Global health officials fear Europe is on the verge of a flu outbreak like the “Spanish flu” that began killing millions of people in 1918, when millions more became sick and many more died of other flu-related causes, as World War I raged.
Much like what happened in 1918, this year’s flu pandemic could strike anywhere from New York to Los Angeles, including the wealthy, Caucasian-dominated southern European nations that hope to avoid the epicenter of the pandemic.
While most of the world’s population is at risk, southern Europe, including Spain, Portugal, Greece, Croatia, Bulgaria, Italy, Romania, and others, is again bracing for an outbreak after last year’s devastating flu season that sent thousands to the hospital.
The World Health Organization has been warning that the next pandemic could hit Europe. European governments for some reason have been resistant to attempting a mass vaccination campaign.
Instead of being embarrassed that thousands of people were getting flu shots, as has occurred in the United States, the pan-European healthcare and pharmaceutical sector has been supporting a mandatory vaccine campaign for this year in the hopes that it will bolster foreign trade with a pre-pandemic flu panic.
“The European strategy to combat the winter flu is a compulsory vaccination strategy,” Joerg Albrecht, head of Germany’s Seleucus medical federation said. “It’s hoped that these vaccine campaigns will help protect the EU’s Gross Domestic Product.”
The threat, which was highlighted by the death of a Spanish pediatrician this week, has caused the WHO to sound the alarm, too.
“The health situation is dire,” said Dr. David Heymann, a spokesman for the WHO. “There is widespread disease and death.”
In the last five days, the WHO has confirmed three deaths from the flu — a 55-year-old Romanian man, a 68-year-old Spanish man and a 49-year-old man from Slovenia — in Spain and Italy, in Italy. It’s expected to confirm a fourth death in France this week.
Of the thousands of suspected flu-related cases in Europe, it is expected to confirm more than 1,000 by the end of the week.
Ana Font, a spokesman for the French health ministry, told The Washington Post the government is hesitant to launch a mandatory flu vaccination campaign even if hospitals want to take a stance. Instead, it’s launching a voluntary vaccination campaign now.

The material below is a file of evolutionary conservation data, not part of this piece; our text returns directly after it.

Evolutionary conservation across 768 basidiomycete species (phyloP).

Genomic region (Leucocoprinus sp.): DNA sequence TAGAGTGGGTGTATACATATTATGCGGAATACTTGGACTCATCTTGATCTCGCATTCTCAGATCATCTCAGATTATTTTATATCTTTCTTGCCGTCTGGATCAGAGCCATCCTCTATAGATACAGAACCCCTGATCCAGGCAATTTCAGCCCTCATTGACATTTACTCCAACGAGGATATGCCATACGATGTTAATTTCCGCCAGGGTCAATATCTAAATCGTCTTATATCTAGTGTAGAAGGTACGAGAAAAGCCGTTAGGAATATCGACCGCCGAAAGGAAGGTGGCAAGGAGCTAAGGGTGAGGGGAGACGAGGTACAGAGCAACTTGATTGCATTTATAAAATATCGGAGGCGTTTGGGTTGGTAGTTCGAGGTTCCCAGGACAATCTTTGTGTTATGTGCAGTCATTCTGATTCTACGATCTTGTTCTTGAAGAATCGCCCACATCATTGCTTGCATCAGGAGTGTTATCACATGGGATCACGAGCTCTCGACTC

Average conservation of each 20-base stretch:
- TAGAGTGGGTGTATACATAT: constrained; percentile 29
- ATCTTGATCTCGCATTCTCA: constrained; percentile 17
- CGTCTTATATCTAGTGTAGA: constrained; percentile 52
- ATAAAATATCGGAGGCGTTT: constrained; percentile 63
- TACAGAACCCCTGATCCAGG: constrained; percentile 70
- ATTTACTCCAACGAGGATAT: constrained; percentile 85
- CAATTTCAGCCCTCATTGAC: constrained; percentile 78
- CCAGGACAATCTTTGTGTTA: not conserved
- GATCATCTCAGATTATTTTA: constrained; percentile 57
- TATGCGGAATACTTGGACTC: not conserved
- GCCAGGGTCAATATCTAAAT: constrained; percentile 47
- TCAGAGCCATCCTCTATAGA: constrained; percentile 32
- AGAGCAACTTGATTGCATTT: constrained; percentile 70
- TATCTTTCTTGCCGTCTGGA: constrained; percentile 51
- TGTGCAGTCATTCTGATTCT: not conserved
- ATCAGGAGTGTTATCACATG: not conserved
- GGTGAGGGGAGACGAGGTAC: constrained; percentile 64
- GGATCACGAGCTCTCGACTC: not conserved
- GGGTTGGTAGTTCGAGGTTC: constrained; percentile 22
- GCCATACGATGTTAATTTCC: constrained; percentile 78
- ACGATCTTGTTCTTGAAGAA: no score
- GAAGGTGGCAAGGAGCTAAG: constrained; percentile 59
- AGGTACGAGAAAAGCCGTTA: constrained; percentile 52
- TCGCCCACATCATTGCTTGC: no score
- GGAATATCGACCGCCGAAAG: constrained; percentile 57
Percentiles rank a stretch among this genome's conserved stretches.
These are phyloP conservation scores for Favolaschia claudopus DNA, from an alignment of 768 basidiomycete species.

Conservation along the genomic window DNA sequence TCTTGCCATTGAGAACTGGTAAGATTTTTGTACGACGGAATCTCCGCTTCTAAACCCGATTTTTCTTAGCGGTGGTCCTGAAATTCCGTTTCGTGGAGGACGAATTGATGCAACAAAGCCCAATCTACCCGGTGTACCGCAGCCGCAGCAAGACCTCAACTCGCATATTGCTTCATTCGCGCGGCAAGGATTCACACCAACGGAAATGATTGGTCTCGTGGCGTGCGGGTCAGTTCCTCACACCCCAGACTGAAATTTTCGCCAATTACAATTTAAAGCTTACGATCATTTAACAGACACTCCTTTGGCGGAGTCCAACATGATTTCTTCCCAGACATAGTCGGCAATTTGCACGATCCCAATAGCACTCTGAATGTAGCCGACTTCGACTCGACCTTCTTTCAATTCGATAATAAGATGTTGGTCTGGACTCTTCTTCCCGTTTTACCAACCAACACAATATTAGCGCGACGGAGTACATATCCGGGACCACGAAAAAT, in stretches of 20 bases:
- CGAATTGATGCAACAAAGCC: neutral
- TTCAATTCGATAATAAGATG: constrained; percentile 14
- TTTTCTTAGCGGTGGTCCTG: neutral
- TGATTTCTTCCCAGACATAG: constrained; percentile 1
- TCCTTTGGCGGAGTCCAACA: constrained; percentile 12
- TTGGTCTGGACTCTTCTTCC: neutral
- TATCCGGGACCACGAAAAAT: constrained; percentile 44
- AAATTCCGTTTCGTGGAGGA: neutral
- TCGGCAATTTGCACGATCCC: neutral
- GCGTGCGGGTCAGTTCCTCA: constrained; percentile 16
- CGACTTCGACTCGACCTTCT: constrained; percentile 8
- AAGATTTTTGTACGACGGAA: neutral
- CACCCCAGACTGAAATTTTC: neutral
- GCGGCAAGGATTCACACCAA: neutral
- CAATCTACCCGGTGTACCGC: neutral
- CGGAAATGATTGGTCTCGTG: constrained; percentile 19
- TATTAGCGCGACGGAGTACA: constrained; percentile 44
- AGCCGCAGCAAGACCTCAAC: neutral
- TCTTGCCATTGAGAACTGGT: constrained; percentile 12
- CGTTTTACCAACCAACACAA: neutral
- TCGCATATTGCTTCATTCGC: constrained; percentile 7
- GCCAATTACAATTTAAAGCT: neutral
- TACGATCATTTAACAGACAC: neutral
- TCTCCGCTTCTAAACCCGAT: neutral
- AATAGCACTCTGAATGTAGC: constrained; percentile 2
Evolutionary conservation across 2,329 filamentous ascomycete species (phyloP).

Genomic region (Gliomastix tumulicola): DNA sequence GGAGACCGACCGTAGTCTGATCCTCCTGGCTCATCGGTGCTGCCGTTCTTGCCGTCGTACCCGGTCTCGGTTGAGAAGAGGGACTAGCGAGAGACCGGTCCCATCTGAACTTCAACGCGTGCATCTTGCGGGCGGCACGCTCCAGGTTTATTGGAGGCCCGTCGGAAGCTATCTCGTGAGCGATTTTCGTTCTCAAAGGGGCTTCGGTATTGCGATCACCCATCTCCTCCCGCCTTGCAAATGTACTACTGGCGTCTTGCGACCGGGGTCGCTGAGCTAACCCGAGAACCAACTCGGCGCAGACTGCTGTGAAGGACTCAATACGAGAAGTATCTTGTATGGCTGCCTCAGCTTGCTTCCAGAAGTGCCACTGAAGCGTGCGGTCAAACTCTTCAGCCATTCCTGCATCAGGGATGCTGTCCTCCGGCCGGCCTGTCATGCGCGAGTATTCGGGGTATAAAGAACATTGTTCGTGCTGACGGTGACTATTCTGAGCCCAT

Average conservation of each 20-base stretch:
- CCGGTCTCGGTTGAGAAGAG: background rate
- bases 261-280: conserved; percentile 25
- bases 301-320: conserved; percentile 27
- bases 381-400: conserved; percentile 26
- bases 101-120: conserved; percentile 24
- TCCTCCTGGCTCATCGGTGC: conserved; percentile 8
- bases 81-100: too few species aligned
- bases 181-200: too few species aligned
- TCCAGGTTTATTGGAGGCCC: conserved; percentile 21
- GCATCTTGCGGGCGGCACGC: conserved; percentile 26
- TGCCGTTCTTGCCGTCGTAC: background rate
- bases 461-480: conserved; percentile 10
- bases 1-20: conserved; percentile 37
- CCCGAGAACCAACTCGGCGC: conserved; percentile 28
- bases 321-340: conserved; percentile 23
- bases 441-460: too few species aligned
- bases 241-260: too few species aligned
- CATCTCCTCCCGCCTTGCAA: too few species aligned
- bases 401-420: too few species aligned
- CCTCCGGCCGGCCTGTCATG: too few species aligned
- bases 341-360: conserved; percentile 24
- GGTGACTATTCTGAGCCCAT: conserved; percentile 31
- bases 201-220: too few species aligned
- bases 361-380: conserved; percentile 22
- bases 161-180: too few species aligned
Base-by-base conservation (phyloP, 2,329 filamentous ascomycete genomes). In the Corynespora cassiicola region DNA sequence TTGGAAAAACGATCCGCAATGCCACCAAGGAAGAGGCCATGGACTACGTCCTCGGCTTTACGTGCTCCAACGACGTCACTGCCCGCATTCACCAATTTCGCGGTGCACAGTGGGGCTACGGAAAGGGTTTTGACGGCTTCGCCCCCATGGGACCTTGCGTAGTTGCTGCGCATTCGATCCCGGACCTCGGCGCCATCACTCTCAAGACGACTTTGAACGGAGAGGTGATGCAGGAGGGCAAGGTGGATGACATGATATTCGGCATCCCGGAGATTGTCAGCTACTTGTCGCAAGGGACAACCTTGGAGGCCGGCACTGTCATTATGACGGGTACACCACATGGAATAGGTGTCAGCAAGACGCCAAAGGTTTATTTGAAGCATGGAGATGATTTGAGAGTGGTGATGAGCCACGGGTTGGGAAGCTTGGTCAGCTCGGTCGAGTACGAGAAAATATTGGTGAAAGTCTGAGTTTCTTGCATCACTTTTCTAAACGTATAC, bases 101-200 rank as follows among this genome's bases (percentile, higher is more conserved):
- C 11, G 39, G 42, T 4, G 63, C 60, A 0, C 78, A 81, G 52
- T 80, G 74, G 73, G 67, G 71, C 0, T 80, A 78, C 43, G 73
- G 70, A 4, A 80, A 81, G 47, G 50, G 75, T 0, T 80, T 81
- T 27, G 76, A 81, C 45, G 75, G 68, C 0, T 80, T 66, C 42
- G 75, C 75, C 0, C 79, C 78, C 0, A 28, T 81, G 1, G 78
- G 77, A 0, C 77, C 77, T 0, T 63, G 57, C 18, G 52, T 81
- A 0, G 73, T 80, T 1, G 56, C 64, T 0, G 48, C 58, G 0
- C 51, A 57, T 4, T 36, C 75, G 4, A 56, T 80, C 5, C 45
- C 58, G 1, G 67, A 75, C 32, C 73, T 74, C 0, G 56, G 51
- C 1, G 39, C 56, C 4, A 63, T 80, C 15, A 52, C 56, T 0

However, Spanish officials decided in 2015 to force all citizens of the region of Andalusia to get the flu shot, to mitigate cases that still flocked the province, and they’re expected to get many residents vaccinated now.
And they’re not the only ones to do so. Lithuania and Switzerland announced last year that they would have mandatory vaccination campaigns, with some local pharmacies even charging their customers to get their flu shots, according to WHO.
Local governments decided to push flu shots after the H1N1 pandemic of 2009, when the disease infected hundreds of thousands and killed thousands. And the agency also warns that Britain is not immune from a pandemic.
A massive global outbreak would be an enormous economic loss to the United States, experts say.
According to the Committee for Economic Development, a report from the Yale School of Management released in 2015, a flu pandemic would cause roughly a $400 billion negative impact on the global economy.
“The key risk is that the pandemic will be in the South Asia region,” said Michael Osterholm, an infectious diseases researcher and director of the Center for Infectious Disease Research and Policy at the University of Minnesota.
He said that even though the United States is richer than any other country, the more than 300 million people within a hundred miles of its shores would be under threat.
He said there are various U.S. military options for confronting a flu pandemic, ranging from an air assault on China to the use of nuclear weapons.
“We have to do what we can to protect our people from the flu,” he said.